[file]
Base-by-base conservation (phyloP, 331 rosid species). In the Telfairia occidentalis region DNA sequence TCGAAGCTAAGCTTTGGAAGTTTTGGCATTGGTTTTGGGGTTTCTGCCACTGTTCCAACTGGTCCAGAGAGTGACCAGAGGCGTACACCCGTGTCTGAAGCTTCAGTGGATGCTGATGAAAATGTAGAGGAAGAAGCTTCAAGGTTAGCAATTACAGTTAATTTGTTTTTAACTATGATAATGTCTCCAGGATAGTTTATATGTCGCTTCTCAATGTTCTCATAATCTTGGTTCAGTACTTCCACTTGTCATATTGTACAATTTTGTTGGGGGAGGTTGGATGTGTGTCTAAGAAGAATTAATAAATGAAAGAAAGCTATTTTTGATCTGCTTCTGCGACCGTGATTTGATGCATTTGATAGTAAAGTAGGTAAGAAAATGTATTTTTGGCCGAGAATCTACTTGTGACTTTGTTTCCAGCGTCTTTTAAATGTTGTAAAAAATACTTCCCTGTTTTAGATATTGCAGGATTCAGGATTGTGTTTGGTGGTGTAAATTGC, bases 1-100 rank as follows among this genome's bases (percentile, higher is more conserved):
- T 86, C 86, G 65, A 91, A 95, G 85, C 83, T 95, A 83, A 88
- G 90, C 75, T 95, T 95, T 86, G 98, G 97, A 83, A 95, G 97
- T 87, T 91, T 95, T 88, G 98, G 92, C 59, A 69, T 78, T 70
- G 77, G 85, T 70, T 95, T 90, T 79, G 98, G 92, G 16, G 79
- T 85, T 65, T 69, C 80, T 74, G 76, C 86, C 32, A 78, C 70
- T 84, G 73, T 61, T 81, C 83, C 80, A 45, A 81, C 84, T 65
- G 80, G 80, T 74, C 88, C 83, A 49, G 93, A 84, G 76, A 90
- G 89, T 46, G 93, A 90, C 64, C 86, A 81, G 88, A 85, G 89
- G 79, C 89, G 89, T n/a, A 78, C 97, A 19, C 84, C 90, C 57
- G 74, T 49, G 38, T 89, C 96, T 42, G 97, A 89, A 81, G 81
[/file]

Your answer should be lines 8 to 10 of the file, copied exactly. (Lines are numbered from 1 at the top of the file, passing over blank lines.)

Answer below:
- G 80, G 80, T 74, C 88, C 83, A 49, G 93, A 84, G 76, A 90
- G 89, T 46, G 93, A 90, C 64, C 86, A 81, G 88, A 85, G 89
- G 79, C 89, G 89, T n/a, A 78, C 97, A 19, C 84, C 90, C 57